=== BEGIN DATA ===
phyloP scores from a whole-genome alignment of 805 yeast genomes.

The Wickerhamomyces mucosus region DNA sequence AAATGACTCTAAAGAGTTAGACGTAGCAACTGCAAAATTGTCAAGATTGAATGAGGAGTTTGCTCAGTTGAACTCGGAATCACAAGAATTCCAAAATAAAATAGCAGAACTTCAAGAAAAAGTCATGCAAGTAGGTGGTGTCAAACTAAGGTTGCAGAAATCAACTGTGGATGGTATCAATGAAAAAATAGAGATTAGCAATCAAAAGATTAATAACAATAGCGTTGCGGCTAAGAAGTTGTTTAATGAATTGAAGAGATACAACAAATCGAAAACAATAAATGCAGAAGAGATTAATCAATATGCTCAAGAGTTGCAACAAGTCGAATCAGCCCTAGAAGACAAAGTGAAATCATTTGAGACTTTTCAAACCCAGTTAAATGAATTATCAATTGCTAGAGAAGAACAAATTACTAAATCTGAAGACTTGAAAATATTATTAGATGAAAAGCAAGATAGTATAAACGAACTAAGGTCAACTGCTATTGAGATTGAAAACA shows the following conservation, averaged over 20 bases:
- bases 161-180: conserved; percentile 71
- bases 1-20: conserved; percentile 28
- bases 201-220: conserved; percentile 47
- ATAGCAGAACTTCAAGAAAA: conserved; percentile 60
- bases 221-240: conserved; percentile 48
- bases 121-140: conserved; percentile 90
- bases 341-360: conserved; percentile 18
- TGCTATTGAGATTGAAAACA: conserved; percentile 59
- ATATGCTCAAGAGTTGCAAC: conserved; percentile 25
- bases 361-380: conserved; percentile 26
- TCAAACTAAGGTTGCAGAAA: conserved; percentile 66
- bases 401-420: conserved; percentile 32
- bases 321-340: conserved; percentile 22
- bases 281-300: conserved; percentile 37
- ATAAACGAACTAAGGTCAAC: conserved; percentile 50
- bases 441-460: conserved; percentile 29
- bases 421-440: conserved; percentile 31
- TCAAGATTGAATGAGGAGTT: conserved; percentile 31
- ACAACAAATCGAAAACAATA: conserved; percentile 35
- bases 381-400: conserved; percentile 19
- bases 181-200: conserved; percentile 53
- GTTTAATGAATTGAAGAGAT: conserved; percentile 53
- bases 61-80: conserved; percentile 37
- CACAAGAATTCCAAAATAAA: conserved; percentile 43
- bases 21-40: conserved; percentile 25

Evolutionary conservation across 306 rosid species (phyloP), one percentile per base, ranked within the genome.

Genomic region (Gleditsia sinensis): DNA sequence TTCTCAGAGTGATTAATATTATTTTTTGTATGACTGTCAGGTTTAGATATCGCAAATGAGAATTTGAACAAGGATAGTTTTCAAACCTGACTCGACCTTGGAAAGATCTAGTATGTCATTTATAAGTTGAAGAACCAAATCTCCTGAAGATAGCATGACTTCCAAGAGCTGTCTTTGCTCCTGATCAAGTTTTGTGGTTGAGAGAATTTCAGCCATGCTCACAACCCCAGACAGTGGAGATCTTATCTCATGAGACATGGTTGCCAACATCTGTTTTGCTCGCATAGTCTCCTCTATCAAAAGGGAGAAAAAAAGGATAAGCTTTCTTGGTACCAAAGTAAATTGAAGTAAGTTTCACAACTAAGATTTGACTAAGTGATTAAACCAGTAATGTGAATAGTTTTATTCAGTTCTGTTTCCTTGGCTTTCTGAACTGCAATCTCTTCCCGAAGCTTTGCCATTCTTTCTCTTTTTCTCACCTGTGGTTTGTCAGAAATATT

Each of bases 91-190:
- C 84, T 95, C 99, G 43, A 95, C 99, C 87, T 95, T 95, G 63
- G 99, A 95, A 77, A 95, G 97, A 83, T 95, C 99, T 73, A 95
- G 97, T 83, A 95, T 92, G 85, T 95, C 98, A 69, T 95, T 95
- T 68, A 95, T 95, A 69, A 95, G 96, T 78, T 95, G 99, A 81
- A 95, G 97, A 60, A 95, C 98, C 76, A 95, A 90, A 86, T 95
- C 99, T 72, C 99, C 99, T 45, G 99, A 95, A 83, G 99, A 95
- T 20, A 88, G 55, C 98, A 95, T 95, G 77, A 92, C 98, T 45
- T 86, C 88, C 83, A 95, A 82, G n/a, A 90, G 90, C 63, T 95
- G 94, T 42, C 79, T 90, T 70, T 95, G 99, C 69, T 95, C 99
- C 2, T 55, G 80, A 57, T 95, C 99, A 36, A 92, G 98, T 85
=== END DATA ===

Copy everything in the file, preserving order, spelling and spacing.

phyloP scores from a whole-genome alignment of 805 yeast genomes.

The Wickerhamomyces mucosus region DNA sequence AAATGACTCTAAAGAGTTAGACGTAGCAACTGCAAAATTGTCAAGATTGAATGAGGAGTTTGCTCAGTTGAACTCGGAATCACAAGAATTCCAAAATAAAATAGCAGAACTTCAAGAAAAAGTCATGCAAGTAGGTGGTGTCAAACTAAGGTTGCAGAAATCAACTGTGGATGGTATCAATGAAAAAATAGAGATTAGCAATCAAAAGATTAATAACAATAGCGTTGCGGCTAAGAAGTTGTTTAATGAATTGAAGAGATACAACAAATCGAAAACAATAAATGCAGAAGAGATTAATCAATATGCTCAAGAGTTGCAACAAGTCGAATCAGCCCTAGAAGACAAAGTGAAATCATTTGAGACTTTTCAAACCCAGTTAAATGAATTATCAATTGCTAGAGAAGAACAAATTACTAAATCTGAAGACTTGAAAATATTATTAGATGAAAAGCAAGATAGTATAAACGAACTAAGGTCAACTGCTATTGAGATTGAAAACA shows the following conservation, averaged over 20 bases:
- bases 161-180: conserved; percentile 71
- bases 1-20: conserved; percentile 28
- bases 201-220: conserved; percentile 47
- ATAGCAGAACTTCAAGAAAA: conserved; percentile 60
- bases 221-240: conserved; percentile 48
- bases 121-140: conserved; percentile 90
- bases 341-360: conserved; percentile 18
- TGCTATTGAGATTGAAAACA: conserved; percentile 59
- ATATGCTCAAGAGTTGCAAC: conserved; percentile 25
- bases 361-380: conserved; percentile 26
- TCAAACTAAGGTTGCAGAAA: conserved; percentile 66
- bases 401-420: conserved; percentile 32
- bases 321-340: conserved; percentile 22
- bases 281-300: conserved; percentile 37
- ATAAACGAACTAAGGTCAAC: conserved; percentile 50
- bases 441-460: conserved; percentile 29
- bases 421-440: conserved; percentile 31
- TCAAGATTGAATGAGGAGTT: conserved; percentile 31
- ACAACAAATCGAAAACAATA: conserved; percentile 35
- bases 381-400: conserved; percentile 19
- bases 181-200: conserved; percentile 53
- GTTTAATGAATTGAAGAGAT: conserved; percentile 53
- bases 61-80: conserved; percentile 37
- CACAAGAATTCCAAAATAAA: conserved; percentile 43
- bases 21-40: conserved; percentile 25

Evolutionary conservation across 306 rosid species (phyloP), one percentile per base, ranked within the genome.

Genomic region (Gleditsia sinensis): DNA sequence TTCTCAGAGTGATTAATATTATTTTTTGTATGACTGTCAGGTTTAGATATCGCAAATGAGAATTTGAACAAGGATAGTTTTCAAACCTGACTCGACCTTGGAAAGATCTAGTATGTCATTTATAAGTTGAAGAACCAAATCTCCTGAAGATAGCATGACTTCCAAGAGCTGTCTTTGCTCCTGATCAAGTTTTGTGGTTGAGAGAATTTCAGCCATGCTCACAACCCCAGACAGTGGAGATCTTATCTCATGAGACATGGTTGCCAACATCTGTTTTGCTCGCATAGTCTCCTCTATCAAAAGGGAGAAAAAAAGGATAAGCTTTCTTGGTACCAAAGTAAATTGAAGTAAGTTTCACAACTAAGATTTGACTAAGTGATTAAACCAGTAATGTGAATAGTTTTATTCAGTTCTGTTTCCTTGGCTTTCTGAACTGCAATCTCTTCCCGAAGCTTTGCCATTCTTTCTCTTTTTCTCACCTGTGGTTTGTCAGAAATATT

Each of bases 91-190:
- C 84, T 95, C 99, G 43, A 95, C 99, C 87, T 95, T 95, G 63
- G 99, A 95, A 77, A 95, G 97, A 83, T 95, C 99, T 73, A 95
- G 97, T 83, A 95, T 92, G 85, T 95, C 98, A 69, T 95, T 95
- T 68, A 95, T 95, A 69, A 95, G 96, T 78, T 95, G 99, A 81
- A 95, G 97, A 60, A 95, C 98, C 76, A 95, A 90, A 86, T 95
- C 99, T 72, C 99, C 99, T 45, G 99, A 95, A 83, G 99, A 95
- T 20, A 88, G 55, C 98, A 95, T 95, G 77, A 92, C 98, T 45
- T 86, C 88, C 83, A 95, A 82, G n/a, A 90, G 90, C 63, T 95
- G 94, T 42, C 79, T 90, T 70, T 95, G 99, C 69, T 95, C 99
- C 2, T 55, G 80, A 57, T 95, C 99, A 36, A 92, G 98, T 85